# Image processing.

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## 4 Replies - 2015 Views - Last Post: 01 November 2015 - 07:41 PM

### #1 Zibele

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# Image processing.

Posted 30 October 2015 - 07:56 AM

I'm just a bit curious,i have been studying opencv for a while now.So i recently just read up on changing brightness,lets say i want to decrease brightness and the value i am decreasing the pixel by exceeds the value of the original pixel,so instead of the new altered pixel going into negative values ,it instead goes to zero(according to the source).So why would it be a necessary to specify signed or unsigned depth if it only supports unsigned values?

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## Replies To: Image processing.

### #2 Ruben_

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## Re: Image processing.

Posted 30 October 2015 - 09:03 AM

My first guess would be that with a signed depth you're able to redo the action

(without data loss)

### #3 BBeck

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## Re: Image processing.

Posted 30 October 2015 - 11:58 AM

I'm just going to make a semi-educated guess and say that they may be doing RGBA color with 32 bit float values. Although it sounds like they are doing them in percentages rather than absolute values.

If the range for each color is 0 to 1 then that's 0% to 100% of that color and there is nothing that can be outside of that range. There's nothing more than having all of that light color and nothing less than having none of that color light. (RGB being red, green, and blue. The A of course is alpha transparency.)

I've seen color done this way a lot in game programming. And I think they almost always use floats to store those numbers between 0 and 1 which means much of what a float is capable of storing is wasted.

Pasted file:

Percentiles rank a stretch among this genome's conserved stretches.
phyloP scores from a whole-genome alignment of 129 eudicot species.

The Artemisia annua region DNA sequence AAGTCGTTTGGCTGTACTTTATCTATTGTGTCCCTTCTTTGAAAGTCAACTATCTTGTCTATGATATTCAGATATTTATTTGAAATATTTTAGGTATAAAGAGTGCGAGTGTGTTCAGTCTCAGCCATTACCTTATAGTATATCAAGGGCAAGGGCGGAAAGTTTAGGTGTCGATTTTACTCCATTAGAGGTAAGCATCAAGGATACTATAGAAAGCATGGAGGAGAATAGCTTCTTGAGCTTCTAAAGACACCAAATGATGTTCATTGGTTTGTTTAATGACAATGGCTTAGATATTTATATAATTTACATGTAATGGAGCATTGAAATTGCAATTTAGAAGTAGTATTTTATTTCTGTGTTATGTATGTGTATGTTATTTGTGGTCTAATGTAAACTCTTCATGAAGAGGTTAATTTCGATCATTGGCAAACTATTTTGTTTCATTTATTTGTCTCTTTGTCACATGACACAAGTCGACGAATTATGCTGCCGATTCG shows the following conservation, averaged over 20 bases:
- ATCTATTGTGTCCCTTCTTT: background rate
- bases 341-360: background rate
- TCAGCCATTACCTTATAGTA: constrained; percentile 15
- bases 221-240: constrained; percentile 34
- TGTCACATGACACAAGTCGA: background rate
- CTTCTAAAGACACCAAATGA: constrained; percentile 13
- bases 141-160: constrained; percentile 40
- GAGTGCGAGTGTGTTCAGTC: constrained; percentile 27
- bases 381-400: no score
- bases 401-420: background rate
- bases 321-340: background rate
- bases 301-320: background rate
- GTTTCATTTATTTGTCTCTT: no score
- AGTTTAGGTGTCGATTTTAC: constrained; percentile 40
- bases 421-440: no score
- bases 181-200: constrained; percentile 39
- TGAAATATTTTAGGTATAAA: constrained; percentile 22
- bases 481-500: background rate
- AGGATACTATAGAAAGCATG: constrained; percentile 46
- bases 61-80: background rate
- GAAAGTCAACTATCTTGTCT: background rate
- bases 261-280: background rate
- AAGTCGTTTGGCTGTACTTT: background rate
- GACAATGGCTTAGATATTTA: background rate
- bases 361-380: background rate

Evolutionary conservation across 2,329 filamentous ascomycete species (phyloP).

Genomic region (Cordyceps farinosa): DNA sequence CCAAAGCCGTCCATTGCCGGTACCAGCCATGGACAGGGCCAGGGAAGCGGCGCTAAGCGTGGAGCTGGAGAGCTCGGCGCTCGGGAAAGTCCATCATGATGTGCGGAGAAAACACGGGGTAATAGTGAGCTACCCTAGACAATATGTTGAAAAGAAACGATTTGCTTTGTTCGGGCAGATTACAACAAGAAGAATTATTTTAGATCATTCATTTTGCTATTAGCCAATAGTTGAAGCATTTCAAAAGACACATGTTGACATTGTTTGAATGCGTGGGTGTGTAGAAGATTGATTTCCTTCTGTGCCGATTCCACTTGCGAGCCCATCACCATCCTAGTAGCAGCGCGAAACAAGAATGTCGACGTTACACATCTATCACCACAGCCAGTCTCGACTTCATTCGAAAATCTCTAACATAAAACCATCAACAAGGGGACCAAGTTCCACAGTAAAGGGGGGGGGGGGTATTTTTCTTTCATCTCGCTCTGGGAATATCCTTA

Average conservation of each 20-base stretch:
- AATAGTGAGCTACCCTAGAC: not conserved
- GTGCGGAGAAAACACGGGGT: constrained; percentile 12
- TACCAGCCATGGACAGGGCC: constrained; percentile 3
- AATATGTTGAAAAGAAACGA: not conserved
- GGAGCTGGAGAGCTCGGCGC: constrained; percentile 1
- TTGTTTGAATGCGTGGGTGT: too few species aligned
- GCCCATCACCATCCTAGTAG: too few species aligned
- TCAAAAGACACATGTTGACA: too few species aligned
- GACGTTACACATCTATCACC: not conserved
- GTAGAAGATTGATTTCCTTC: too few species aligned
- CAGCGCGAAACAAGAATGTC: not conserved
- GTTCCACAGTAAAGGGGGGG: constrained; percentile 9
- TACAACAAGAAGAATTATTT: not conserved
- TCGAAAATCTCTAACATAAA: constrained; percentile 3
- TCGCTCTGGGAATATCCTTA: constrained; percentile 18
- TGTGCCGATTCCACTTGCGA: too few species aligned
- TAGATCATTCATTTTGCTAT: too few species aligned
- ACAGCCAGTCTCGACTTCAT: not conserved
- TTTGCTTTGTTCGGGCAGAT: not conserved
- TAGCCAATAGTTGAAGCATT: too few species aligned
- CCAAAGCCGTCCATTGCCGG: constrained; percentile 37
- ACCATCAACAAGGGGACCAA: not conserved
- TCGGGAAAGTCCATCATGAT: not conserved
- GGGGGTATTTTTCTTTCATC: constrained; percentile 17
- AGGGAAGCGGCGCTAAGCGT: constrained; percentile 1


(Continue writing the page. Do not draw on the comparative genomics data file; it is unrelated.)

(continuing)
It's been a very long time since I had to study floating point numbers in school. But I believe that they are extremely good at storing almost infinitesimaly small numbers. So, you probably gain back a lot of what you lost by the ability to store an enormous range of values between 0 and 1. I believe you get 23 bits of actual numbers with a 32 bit float. So, that should be well over 8 million precise decimal values between 0 and 1. Eight million degrees of change in brightness of a color is a lot and far more than the human eye can detect.

But using a float will allow you to store negative values even if they are out of range or do not make sense. Most of the numbers I see in computer graphics, even on the graphics card itself are stored as floats. I think all the registers, or most anyway, in the graphics card must be of float data type. We use float for pretty much everything. It's almost as popular as using Int most other places.

Anyway, I'm guessing it has to do with the way things are stored internally as floats instead of unsigned data types.

I also never really understood why they do a percentage between 0 and 1 instead of just a 32 bit unsigned integer to represent the color range of that color. but if I'm working in HLSL it's inevitably 32 bit signed floats usually together in some form of tuplet. And even so, it's usually color values between 0 and 1 in those floats. If you go over 1 it's considered 1 still because it's 100%. So, adding two lights together can never add up to more than 100%. So, if I add 30% blue light to 75% blue light it's 100% blue light, not 105% blue light because there is no such thing. This is why it's very easy to wash colors out to white. When all 3 color values exceed 100% they are then all at 100% and the result is white light.

If you add a color like red, green, blue .22,.22,.85 (which is a fairly light blue) to .80, .80, .80 ( a very light gray) it's going to add up to 1,1,1 which is white because none of the numbers can exceed 1. So, it's very easy to wash colors out to white when adding them.

This post has been edited by BBeck: 30 October 2015 - 12:28 PM

### #4 Zibele

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## Re: Image processing.

Posted 31 October 2015 - 02:55 AM

### #5 jjl

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## Re: Image processing.

Posted 01 November 2015 - 07:41 PM

OpenCV, like most libraries, try to maximize code reuse. Of course, the RGB or mono channel color range is unsigned, but that isn't true for all color systems. HSV for example, which bases its HUE on an angle, which can be positive or negitive.

i.e.
Green hue is at 90 degrees, or equivalently -270 degrees. Using floats allows for code reuse for multiple color systems in OPENCV.

This post has been edited by jjl: 01 November 2015 - 07:45 PM